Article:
Dividend Dilemma: Is It Worth it to Get in the Game?

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Investors who want steady income are having a hard time of it these days, as yields on bank savings, money markets and government bonds are pitifully low. You’re lucky to get 2%, and would have to tie your money up a pretty long time to do any better.

So why not look to dividend-paying stocks?

Consider the top three dividend payers in the Dow Jones Industrial Average. AT&T (Stock Quote: T) pays 6.41%, Verizon Communications (Stock Quote: VZ) pays 6.25% and Dupont (Stock Quote: DD) 4.4%. (These are all estimates for the 12 months beginning Sept. 17, by investment-data firm IndexArb.)

Dividends are corporate earnings paid out to shareholders. Dividend yield is total dividends paid over 12 months divided by a stock’s current price. A $100 stock paying $6 in dividends over a year yields 6%. This means that dividend yield is comparable to interest rate. So the 4.72% paid by Merck (Stock Quote: MRK) is a lot better than the 1.52%, which is what you’d earn on the average two-year CD, according to the BankingMyWay.com survey.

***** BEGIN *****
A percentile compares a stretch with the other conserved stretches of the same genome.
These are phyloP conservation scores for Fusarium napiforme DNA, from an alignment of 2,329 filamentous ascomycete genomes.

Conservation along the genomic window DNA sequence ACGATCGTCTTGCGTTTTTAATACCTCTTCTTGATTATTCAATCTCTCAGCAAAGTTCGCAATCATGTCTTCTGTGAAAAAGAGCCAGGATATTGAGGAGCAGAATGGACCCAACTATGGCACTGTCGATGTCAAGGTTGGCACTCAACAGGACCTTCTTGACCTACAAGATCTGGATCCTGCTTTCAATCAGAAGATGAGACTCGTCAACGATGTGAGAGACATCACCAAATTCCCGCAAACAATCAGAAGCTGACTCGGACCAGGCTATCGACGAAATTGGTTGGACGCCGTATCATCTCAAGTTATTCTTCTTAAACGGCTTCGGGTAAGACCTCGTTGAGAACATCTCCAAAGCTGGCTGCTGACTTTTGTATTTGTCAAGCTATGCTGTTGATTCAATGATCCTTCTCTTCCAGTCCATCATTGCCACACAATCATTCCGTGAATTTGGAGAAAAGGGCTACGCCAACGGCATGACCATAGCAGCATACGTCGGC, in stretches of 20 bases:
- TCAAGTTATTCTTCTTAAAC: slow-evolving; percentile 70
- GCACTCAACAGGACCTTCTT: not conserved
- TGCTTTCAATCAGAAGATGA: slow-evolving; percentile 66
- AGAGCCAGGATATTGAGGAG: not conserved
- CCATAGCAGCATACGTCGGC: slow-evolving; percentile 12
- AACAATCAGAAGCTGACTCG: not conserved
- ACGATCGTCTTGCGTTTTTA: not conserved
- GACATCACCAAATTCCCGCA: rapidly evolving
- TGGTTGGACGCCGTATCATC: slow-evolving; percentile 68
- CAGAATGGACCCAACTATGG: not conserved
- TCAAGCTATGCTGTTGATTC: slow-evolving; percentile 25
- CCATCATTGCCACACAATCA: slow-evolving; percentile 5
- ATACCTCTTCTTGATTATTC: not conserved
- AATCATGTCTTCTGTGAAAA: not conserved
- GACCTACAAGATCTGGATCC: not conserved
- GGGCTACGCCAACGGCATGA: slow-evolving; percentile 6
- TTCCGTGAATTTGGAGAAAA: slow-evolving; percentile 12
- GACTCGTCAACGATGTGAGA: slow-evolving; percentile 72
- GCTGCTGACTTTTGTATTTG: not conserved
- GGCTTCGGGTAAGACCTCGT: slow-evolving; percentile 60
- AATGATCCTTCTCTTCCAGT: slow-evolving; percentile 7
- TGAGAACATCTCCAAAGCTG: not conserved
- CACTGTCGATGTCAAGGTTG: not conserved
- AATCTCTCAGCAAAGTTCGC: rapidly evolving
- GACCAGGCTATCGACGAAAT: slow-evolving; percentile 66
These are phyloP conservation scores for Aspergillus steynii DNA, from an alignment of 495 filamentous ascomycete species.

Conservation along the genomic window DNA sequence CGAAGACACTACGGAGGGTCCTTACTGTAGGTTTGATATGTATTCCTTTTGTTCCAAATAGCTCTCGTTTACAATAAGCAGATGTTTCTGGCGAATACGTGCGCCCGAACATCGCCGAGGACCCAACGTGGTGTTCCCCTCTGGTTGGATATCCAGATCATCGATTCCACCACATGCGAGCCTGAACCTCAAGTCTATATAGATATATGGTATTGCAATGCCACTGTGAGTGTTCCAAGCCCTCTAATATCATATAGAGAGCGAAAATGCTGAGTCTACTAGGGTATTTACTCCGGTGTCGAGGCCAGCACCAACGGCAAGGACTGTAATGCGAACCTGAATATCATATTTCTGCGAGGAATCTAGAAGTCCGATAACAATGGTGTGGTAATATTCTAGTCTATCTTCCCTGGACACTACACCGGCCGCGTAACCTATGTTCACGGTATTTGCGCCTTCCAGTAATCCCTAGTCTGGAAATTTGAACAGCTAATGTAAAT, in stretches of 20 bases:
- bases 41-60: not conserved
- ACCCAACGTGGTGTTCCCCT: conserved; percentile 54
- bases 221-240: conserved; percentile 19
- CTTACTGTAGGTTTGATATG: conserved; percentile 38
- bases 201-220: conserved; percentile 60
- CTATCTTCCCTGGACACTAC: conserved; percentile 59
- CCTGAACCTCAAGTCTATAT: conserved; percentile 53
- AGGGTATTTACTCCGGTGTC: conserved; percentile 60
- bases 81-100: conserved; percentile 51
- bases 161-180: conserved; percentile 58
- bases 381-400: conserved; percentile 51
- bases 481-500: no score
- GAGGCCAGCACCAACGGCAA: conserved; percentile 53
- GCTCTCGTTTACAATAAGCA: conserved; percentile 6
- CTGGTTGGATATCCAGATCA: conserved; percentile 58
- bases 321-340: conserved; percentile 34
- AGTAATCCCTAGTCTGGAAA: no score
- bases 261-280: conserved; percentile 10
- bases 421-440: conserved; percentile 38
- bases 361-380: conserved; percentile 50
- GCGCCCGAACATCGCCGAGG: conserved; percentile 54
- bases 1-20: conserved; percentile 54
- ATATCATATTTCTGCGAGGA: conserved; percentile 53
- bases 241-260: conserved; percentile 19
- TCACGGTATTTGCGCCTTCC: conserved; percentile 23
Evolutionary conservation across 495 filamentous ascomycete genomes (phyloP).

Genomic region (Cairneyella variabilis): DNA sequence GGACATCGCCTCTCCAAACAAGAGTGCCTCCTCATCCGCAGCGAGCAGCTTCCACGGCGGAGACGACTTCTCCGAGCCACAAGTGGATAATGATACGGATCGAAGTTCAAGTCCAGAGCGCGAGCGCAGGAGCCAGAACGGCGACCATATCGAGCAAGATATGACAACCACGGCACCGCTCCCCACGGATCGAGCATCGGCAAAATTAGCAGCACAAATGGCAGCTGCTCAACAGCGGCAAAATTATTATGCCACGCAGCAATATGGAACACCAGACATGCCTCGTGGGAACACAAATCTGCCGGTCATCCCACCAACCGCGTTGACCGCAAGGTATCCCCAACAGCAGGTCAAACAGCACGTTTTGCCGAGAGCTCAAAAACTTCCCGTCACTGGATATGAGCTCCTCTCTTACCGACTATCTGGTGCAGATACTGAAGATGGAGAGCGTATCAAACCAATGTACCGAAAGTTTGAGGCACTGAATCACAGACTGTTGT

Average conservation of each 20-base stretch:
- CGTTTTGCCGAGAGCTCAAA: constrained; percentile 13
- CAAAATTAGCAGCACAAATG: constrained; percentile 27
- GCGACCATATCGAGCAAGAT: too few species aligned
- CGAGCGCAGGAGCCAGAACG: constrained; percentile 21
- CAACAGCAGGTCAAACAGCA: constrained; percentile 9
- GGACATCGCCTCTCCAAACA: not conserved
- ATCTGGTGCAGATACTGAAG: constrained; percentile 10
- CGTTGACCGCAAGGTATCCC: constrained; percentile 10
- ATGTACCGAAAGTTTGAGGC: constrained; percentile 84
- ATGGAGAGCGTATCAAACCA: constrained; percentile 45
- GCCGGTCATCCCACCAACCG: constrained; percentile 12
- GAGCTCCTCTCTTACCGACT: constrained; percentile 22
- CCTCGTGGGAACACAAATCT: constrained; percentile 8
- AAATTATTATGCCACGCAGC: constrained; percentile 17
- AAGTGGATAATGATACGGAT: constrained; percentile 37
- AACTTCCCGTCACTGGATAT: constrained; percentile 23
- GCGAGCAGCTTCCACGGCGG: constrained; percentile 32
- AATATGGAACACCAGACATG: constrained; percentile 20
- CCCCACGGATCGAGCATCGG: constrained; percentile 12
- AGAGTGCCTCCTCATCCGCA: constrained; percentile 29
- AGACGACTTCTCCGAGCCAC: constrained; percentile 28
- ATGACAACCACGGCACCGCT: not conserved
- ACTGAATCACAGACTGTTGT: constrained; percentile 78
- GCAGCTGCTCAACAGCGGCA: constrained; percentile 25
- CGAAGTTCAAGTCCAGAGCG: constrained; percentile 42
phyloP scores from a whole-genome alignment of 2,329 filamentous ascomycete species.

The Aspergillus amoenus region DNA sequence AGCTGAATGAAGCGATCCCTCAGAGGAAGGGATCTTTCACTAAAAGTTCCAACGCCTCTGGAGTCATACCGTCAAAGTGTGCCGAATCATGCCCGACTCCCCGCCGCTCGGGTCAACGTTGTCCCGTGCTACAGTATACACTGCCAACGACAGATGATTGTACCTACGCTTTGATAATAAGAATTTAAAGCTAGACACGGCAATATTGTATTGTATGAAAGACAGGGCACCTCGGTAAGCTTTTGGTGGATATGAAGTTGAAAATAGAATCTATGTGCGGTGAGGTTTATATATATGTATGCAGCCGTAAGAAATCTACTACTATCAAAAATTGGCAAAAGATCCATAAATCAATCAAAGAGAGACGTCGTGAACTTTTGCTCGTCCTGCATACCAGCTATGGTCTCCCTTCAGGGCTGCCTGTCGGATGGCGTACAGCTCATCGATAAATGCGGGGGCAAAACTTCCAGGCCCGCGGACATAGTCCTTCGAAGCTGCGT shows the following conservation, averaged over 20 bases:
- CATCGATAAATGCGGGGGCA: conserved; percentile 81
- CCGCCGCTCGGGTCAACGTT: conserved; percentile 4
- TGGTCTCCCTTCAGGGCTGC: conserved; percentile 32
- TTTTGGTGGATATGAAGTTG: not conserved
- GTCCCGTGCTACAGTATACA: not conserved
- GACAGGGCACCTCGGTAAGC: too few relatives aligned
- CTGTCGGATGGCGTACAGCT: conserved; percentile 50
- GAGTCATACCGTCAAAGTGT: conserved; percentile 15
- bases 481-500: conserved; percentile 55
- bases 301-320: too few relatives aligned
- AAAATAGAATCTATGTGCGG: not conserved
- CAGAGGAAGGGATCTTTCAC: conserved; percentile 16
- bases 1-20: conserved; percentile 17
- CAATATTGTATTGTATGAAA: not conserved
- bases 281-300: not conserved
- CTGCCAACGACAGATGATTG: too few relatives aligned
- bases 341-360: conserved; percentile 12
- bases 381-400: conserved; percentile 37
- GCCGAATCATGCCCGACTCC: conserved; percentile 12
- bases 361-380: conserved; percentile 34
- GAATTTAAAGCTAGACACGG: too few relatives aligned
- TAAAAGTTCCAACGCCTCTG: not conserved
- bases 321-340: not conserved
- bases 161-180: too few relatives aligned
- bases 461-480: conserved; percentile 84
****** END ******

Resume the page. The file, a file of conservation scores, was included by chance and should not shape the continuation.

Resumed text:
Also, the federal tax on dividends is 15%, while interest earnings are taxed as income at rates as high as 35%.

It all sounds great, and lots of investors, including many retirees, swear by dividends. But there are things to watch out for.

The most obvious is the risk that a stock which pays a generous dividend could fall in price, creating a loss despite the dividend earnings. The search for generous dividends should therefore include all the analysis you’d do before any stock purchase.

Very high dividend yields, such as any in the double digits or high single digits, are a red flag. They often result from a falling stock price, which suggests the company is in trouble. The stock could fall further, and the company could reduce the dividend. Standard & Poor’s says 250 companies cut dividend payouts in the second quarter, the highest number in more than 50 years.

Diversifying your holdings of dividend-paying stocks can help reduce risks, and the easiest way to diversify is to buy mutual funds that emphasize generous dividend payers.

Morningstar Inc. (Stock Quote: MORN), the fund- and stock-data company, does not have a specific category for funds emphasizing dividends, but many such funds are found in the “large value” category. Those funds contain stocks of big companies, which are more likely to pay dividends than small companies.

Vanguard’s Equity Income Fund (Stock Quote: VEIPX) yields 3.88%, according to Morningstar. But like any stock fund it has a lot more risk than bank savings, having lost 31% in 2008. Use the Morningstar Similar Funds finder to locate other dividend-emphasizing funds. Many have the term “equity income” in their names.

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